- Africa offers incredible long-term business opportunities. A 2018 McKinsey survey found that businesses believe Africa’s combined GDP will be among the fastest-growing globally
- The continent poses 10 key obstacles in corruption, insufficient regulations, political instability, infrastructure, establishing partnerships, funding scarcity, IP laws, skills shortages, gender bias, and globalisation
Africa offers incredible long-term business opportunities. A 2018 McKinsey survey found that businesses believe Africa’s combined GDP will be among the fastest-growing globally. However, Africa also poses unique obstacles that the continent’s existing companies and new entrants must overcome. Below we show you what challenges you may face if you are doing business in Africa.
The African Development Bank estimates that the continent is losing up to $148 billion to corruption. From government officials’ susceptibility to bribes and insider trading in banks to unethical procurement and money laundering, businesses and investors have to contend with corruption in the government and company leadership. Having strict company policies and procedures can help reduce this.
Rigid and insufficient regulations
Navigating Africa’s regulatory environment is challenging, not to mention the red tape businesses have to face. At the same time, Africa is yet to enforce international anti-bribery laws, such as the OECD Convention on Combatting Bribery of Foreign Officials.
Trading, political and regulatory rules are unpredictable in most of the African regions. Strict regulations to import, numerous currencies and the rise in import items’ cost may keep overseas suppliers and investors confused.
Businesses will find themselves worrying about the endemic and emerging political risks in the African country they operate in or wish to penetrate. These include electoral fraud, labour unrest and Islamist insurgency. Governments in both Western and Eastern African are affected by political instability.
Africa’s infrastructure is limited, expensive and deficient in quality. Climate change is an emerging addition to this problem. The majority of African countries have excellent infrastructure in capitals and key big cities. Many countries have excellent infrastructure throughout most regions such as Nigeria, Ghana, Tanzania, Uganda, and Ethiopia. Areas that don’t have adequate or suitable infrastructure usually suffer from recurrent power surges, poor roads and Internet connection. This makes it harder for businesses to deliver goods or operate 24/7.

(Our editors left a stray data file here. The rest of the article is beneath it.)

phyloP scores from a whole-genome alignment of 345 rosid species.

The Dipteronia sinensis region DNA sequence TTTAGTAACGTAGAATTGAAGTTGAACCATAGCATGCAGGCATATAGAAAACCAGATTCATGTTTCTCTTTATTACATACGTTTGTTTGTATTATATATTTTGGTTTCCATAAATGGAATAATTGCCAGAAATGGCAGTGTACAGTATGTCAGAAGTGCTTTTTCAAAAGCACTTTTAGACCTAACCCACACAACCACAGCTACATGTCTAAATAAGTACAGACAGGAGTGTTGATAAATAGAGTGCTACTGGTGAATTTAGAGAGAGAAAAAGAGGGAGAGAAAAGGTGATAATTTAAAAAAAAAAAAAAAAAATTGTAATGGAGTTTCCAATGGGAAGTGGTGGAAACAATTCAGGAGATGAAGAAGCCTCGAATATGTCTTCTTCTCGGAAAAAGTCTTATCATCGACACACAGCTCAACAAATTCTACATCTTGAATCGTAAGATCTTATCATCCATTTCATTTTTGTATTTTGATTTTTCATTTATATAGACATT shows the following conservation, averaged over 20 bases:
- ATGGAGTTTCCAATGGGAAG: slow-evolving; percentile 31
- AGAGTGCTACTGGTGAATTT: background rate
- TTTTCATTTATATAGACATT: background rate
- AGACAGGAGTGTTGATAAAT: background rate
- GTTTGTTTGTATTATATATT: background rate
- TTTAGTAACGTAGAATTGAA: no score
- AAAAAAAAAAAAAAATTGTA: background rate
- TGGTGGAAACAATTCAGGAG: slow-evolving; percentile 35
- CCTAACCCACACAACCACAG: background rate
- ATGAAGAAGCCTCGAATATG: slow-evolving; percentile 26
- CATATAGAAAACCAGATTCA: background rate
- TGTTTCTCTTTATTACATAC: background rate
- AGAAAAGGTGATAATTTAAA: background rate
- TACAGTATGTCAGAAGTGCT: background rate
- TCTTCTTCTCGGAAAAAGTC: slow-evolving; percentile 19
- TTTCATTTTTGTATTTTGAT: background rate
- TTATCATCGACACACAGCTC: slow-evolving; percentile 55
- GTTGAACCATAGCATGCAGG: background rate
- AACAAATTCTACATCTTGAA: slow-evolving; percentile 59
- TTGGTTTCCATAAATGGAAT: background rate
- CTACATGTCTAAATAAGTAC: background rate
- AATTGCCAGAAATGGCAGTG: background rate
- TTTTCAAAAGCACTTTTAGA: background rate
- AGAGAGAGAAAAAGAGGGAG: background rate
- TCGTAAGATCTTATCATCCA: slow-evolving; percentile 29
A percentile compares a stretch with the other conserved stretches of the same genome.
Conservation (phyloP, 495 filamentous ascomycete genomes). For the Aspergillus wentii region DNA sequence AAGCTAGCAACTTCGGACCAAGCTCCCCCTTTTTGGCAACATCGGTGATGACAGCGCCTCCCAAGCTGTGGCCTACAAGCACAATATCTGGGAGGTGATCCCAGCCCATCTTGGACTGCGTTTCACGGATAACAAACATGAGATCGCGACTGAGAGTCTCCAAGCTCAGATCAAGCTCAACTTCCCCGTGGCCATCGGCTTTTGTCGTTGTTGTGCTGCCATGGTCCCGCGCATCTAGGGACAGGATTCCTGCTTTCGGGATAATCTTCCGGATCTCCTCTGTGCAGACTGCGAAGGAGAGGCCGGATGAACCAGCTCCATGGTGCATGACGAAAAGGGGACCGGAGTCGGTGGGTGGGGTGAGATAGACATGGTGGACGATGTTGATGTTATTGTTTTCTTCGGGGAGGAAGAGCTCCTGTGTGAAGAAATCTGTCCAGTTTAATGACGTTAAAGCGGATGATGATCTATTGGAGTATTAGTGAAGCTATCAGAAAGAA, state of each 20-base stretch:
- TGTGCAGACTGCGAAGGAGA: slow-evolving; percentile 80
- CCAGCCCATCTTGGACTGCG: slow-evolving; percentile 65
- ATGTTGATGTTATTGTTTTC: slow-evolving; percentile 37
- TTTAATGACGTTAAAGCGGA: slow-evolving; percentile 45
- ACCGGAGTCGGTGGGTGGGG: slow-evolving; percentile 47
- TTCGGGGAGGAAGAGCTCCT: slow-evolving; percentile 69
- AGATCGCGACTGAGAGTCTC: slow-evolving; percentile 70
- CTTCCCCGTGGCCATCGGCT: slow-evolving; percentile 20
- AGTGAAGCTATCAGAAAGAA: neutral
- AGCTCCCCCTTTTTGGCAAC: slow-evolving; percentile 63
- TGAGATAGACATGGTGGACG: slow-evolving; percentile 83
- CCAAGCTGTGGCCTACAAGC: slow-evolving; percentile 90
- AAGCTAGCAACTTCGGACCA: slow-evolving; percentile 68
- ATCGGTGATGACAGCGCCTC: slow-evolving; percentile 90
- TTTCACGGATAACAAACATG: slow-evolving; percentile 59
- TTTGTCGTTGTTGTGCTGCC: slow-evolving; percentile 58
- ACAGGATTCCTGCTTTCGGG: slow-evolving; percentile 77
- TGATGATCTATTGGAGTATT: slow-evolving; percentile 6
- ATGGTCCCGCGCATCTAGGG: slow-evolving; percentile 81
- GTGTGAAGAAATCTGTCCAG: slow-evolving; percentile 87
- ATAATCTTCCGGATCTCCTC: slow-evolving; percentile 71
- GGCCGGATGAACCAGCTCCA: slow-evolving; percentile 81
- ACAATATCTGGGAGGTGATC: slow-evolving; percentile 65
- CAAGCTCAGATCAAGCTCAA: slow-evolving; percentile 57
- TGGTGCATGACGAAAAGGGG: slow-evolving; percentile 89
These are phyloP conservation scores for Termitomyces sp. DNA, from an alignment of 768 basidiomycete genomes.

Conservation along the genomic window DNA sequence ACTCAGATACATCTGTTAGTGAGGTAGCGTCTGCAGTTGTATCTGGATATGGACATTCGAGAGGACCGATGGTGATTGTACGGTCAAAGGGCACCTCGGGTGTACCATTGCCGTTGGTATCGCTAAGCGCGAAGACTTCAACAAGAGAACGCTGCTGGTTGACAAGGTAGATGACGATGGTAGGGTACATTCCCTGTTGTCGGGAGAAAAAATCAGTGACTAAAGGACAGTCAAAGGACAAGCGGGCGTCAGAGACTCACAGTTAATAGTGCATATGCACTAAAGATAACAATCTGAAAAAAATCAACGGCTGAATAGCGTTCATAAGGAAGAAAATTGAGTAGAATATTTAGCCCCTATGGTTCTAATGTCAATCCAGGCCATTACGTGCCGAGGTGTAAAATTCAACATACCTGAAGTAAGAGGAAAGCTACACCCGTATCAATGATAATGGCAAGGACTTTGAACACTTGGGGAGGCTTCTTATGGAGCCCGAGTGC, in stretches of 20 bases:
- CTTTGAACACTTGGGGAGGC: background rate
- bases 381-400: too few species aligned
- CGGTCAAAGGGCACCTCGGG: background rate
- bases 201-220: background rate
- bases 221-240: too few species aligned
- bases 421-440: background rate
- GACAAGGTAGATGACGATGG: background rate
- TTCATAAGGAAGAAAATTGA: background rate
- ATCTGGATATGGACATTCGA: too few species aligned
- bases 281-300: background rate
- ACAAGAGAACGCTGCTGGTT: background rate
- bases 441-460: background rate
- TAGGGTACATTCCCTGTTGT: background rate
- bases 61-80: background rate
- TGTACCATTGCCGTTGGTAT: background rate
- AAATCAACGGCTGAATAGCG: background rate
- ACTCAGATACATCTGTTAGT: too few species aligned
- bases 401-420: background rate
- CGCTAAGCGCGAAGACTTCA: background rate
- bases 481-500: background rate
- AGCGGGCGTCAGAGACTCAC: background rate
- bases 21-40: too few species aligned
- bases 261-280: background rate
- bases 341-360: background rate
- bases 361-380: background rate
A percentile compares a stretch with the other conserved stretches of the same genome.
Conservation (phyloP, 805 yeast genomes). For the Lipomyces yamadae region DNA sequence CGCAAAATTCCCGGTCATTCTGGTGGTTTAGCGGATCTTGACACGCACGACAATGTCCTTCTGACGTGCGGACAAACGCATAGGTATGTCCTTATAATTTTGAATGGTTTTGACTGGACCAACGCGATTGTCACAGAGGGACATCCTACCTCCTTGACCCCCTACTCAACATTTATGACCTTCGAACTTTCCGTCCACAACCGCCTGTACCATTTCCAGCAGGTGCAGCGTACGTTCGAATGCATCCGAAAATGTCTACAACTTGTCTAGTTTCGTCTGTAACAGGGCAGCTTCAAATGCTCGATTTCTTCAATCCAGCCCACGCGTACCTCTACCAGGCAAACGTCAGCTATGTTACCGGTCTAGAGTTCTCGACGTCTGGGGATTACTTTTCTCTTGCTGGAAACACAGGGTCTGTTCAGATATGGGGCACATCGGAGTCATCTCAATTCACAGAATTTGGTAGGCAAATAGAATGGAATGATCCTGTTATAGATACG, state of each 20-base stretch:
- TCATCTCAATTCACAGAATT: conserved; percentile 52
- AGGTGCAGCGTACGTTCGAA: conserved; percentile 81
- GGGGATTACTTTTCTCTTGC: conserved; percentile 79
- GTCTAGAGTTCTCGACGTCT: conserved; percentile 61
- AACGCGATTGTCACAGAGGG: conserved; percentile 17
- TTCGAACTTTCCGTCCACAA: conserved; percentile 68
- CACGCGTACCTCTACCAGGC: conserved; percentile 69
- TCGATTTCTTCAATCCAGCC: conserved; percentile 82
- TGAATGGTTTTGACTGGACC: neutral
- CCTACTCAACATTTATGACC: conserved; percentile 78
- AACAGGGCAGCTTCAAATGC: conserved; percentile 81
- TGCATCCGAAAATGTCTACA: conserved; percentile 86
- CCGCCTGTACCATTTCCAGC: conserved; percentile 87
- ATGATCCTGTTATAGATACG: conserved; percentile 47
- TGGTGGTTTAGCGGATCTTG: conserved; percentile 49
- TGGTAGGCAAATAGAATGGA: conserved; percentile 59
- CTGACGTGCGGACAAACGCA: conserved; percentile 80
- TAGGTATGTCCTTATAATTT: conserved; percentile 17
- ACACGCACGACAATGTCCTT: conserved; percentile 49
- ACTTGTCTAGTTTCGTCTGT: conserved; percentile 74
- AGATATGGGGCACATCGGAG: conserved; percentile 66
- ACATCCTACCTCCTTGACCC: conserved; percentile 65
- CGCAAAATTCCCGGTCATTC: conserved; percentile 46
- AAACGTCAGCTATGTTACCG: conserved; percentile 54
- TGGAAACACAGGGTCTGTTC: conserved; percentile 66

Difficulty establishing local partnerships
Africa is not a single entity but 54 countries, each with its own distinct culture. It takes time and effort to understand local markets and build rewarding partnerships. Additionally, companies targeting acquisitions and takeovers grapple with a lack of financial and credit information. Once most businesses establish partnerships, these are long-lasting, often very strong and much more favourable than in Western countries. It pays to build these partnerships.
Scarcity of funding and capital
Except for South Africa and Mauritius, African financial systems are among the smallest in the world. A mid-sized bank in continental Europe is bigger than most African economic systems, with total assets often under US$1 billion. For startups, especially, a lack of access to funding can be incredibly debilitating.
Ineffectual intellectual property laws
Undeveloped IP protection, expensive and convoluted product registration processes and weak national court systems are setbacks to ambitious, innovative businesses. The African Regional Intellectual Property Organisation (ARIPO), around for over 40 years, has attempted to create an efficient system that protects and administers intellectual property rights in 19 African countries. This will continue to improve over time.
Sub-Saharan Africa is the world’s youngest region, yet captures 55% of its human capital potential, below the global average of 65%. The need for high-skilled workers is assuming even more importance with the increasing ICT intensity of jobs. This report elaborates on these statistics.
Although Africa beats many countries in having a higher number of women business owners, discrimination and other issues have led to financially underperforming women-owned enterprises.
Strengthening international trade can be a double-edged sword for least developed as well as developing countries. Sub-Saharan Africa has already been affected by this phenomenon.
Though these obstacles are substantial, they are not insurmountable. Businesses who invest their energies in overcoming them are in the best position to harness the continent’s immense potential. If you’re willing to put in the effort, your business can become a large player within any industry in any of Africa’s countries.